Customers expect a degree of hand-holding from our websites which the top e-commerce sites have already nailed.
A recent TV programme quoted a prediction that consumer spending online is set to rise over the next few years from 10% to over 25%. Given the amount of merchandise which is already bought online, that made me want to go and set up an online store tomorrow. Perhaps we all should. But what are the implications of that for those of us selling products which won’t ever be bought online, or at least not in the foreseeable future? After all, if the product is one which needs a degree of expert configuration which the customers wouldn’t expect (or be able) to do themselves, it’s hardly suitable for an online store. Nor is it suitable while the customer expects to pay through the more traditional means of purchase orders, invoices and endless chasing for the money.
What we need to take on board, however, is that customers will assume a degree of hand-holding from our websites which the top e-commerce sites have already nailed. When all of our customers are spending their weekends shopping on Amazon or Ocado, they have their expectations raised. They don’t expect to have to do the work.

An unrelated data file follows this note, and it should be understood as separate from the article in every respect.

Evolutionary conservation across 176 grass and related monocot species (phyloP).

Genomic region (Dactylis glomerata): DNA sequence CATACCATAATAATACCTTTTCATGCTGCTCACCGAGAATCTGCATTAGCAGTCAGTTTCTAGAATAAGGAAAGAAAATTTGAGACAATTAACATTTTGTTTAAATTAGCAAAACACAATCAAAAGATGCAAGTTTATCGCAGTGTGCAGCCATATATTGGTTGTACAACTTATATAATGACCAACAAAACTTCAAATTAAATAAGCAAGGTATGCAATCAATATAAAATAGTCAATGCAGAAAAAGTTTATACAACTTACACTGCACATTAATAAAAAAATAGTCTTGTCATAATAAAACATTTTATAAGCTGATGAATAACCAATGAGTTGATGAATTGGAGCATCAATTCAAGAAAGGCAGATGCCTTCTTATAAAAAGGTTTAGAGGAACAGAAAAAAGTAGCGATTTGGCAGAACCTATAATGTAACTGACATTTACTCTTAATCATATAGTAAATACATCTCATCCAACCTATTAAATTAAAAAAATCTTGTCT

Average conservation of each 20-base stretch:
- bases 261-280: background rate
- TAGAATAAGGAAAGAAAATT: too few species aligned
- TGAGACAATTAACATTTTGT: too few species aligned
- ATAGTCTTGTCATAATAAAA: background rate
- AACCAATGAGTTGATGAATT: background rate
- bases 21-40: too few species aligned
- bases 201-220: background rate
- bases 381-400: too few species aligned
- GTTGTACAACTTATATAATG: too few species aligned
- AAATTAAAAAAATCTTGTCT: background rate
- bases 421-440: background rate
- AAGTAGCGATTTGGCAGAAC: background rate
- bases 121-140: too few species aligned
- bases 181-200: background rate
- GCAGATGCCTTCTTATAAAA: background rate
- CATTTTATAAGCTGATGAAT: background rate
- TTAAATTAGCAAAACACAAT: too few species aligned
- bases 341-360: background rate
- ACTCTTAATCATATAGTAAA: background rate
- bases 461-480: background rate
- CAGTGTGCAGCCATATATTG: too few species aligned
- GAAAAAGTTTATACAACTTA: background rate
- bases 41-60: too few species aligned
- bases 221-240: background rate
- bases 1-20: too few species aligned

At the online retailer, they always get enough information to be able to click “buy”. On your site, the equivalent is giving them enough data to be confident enough to click “contact me to discuss my requirements”. Just saying “yeah, we do this kind of stuff” is not enough. They don’t want to set up a call from a salesman who may not be able to provide what they want.
Once they’ve clicked the button, they need to be walked through providing their information in as straightforward a way as possible. Remember, at Amazon or Ocado they don’t even have to say who they are (they did the first time, but they’ve forgotten that now). So don’t ask them for superfluous information; they’re only asking for a sales call. And never, ever ask them what they’re enquiring about. They’re enquiring about what’s on the page they’re reading. Imagine being at Ocado and clicking “buy” on a page about a box of cornflakes, then being asked on the next page: “what was it you wanted again?” But that’s exactly what most B2B companies’ all-purpose contact forms do.
Finally, your prospect expects to be offered more. They’re so used to being given this by the top online retailers, they expect it from any professional company. Thanks for your enquiry; while we’re at it, would you like this background document too? Are you interested in red widgets as well as blue ones? Hey, we do a great monthly newsletter, would you like to be put on the mailing list for that?